Diamondbacks right-hander Bronson Arroyo recently resumed throwing after he was diagnosed with a sprained ulnar collateral ligament in his right elbow last month, but he told Steve Gilbert of MLB.com late this afternoon that he will undergo season-ending Tommy John surgery.
With pitchers going down left and right this year, we really shouldn’t be surprised by another pitcher headed for Tommy John surgery at this point, but it’s still striking given Arroyo’s well-documented durability. The 37-year-old averaged 211 innings per season from 2005-2013 and threw at least 199 innings in all of them. He posted a 4.08 ERA in 14 starts with the Diamondbacks prior to landing on the DL for the first time in his career last month. It turns out he made six of them with a torn UCL.
Tommy John surgery typically carries a timetable of around 12 months, so Arroyo figures to be sidelined through midseason next year. He’s owed $9.5 million in 2015 while his contract includes an $11 million club option for 2016 or a $4.5 million buyout.
Kurt Suzuki will wear a Braves’ uniform through the 2018 season after signing a one-year, $3.5 million extension with the club on Saturday, per The Athletic’s Ken Rosenthal. Rosenthal adds that the two had been in talks for weeks and Suzuki made it clear that he wanted to remain in Atlanta for the foreseeable future. The team has yet to announce the extension.
Suzuki, 33, initially signed a one-year contract with the Braves back in January. The veteran backstop stepped into a backup role behind starting catcher Tyler Flowers, but still found a way to impress at the plate with a .271/.343/.525 batting line, career-best 18 home runs and an .868 OPS through 287 PA. According to FanGraphs, Suzuki’s 2.2 fWAR makes 2017 his most valuable season since his run with the 2009 Athletics.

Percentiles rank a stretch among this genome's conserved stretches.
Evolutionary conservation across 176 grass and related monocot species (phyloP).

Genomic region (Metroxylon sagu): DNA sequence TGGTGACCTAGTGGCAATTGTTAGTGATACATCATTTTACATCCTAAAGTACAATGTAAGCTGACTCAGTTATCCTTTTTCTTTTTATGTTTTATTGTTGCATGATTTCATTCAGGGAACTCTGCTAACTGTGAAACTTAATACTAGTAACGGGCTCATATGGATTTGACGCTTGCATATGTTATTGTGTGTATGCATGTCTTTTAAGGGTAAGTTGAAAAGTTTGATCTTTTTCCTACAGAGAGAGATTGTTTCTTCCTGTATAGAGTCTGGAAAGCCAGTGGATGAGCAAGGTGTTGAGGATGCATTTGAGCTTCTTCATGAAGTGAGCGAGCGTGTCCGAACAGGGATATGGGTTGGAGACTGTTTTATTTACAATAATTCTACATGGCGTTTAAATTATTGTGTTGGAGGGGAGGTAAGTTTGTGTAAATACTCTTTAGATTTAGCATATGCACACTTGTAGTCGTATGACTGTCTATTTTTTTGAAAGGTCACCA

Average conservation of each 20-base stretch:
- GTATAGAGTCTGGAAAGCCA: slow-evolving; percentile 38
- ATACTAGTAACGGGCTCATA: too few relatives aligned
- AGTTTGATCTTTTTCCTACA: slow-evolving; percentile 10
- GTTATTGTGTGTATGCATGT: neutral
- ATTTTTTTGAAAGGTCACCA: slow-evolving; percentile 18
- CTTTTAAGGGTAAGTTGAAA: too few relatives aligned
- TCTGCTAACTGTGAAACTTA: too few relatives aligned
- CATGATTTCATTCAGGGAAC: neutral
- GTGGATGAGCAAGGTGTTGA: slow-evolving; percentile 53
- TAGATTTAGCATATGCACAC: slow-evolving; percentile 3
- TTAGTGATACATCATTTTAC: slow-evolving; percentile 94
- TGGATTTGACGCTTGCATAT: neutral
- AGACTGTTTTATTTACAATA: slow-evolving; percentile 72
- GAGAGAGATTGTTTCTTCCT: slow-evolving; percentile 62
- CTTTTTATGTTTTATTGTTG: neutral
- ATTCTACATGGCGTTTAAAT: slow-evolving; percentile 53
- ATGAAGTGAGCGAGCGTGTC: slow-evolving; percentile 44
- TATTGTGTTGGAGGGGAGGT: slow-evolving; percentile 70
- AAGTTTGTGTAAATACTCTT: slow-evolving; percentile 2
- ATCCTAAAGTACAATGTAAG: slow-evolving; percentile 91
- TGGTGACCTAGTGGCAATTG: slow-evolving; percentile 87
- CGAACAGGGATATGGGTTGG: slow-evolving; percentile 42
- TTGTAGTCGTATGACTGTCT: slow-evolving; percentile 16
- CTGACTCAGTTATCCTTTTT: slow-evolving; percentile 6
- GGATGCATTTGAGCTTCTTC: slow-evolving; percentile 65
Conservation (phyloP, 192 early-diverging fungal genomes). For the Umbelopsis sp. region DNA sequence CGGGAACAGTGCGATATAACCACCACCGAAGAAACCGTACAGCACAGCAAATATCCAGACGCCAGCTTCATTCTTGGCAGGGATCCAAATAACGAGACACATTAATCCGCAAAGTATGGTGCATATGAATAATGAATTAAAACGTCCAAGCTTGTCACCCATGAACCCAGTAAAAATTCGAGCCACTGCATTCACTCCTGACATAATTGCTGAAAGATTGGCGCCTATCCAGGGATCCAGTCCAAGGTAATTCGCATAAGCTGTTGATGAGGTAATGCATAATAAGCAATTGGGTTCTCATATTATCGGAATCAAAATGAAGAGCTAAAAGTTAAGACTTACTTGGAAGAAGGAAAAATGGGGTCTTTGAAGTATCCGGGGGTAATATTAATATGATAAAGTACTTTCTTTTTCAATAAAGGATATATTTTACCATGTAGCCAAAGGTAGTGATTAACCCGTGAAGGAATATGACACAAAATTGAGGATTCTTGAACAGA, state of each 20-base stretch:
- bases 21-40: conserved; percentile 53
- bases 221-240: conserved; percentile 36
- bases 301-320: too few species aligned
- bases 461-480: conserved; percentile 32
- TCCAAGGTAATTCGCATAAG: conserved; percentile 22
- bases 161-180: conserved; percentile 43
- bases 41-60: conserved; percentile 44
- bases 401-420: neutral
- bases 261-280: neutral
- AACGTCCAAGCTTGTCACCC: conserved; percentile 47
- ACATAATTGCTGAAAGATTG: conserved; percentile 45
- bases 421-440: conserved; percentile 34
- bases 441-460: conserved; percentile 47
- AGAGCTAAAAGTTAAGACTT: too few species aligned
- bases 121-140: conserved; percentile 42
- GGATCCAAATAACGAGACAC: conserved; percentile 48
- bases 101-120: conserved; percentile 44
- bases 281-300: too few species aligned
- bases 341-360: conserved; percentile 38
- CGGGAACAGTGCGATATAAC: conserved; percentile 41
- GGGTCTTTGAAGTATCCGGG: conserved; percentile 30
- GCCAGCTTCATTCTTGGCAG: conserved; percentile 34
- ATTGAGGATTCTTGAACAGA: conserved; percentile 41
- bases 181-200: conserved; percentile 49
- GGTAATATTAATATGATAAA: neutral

It’s a prudent move for the Braves, who would have lost one of their most dynamic second-half hitters to the free agent market this offseason. Entering Saturday, Suzuki is second only to Freddie Freeman with 11 homers and 1.4 fWAR since the All-Star break. His stunning comeback also confirmed the team’s decision to look outside the organization for a backup catcher, rather than turning to fellow veteran Anthony Recker behind the plate.
“On a personal level, this season exceeded my expectations,” Suzuki told reporters on Wednesday. “It’s just one of those things I can’t explain. I put a lot of work in and really didn’t have a job until late January. I got an opportunity here and took advantage of it. It was definitely a good fit.”
Tigers’ outfielder Mikie Mahtook is unlikely to play again this season, club manager Brad Ausmus announced Saturday. Mahtook was diagnosed with a Grade 2 left groin strain following Friday’s series opener against the Twins, when he appeared to injure himself after chasing down Byron Buxton‘s two-RBI double in the fourth.
This is the second time Mahtook has sustained a groin injury over the past month. The 27-year-old exited Friday’s game with a .276/.330/.457 batting line, 12 home runs and a .787 OPS through 379 plate appearances with the team.
With the Tigers out of contention, there’s no reason to trot out Mahtook for the remaining eight games of the regular season. The club has yet to specify a timetable for his return, but there’s no reason to believe he won’t be in fine shape to compete for a starting role next spring.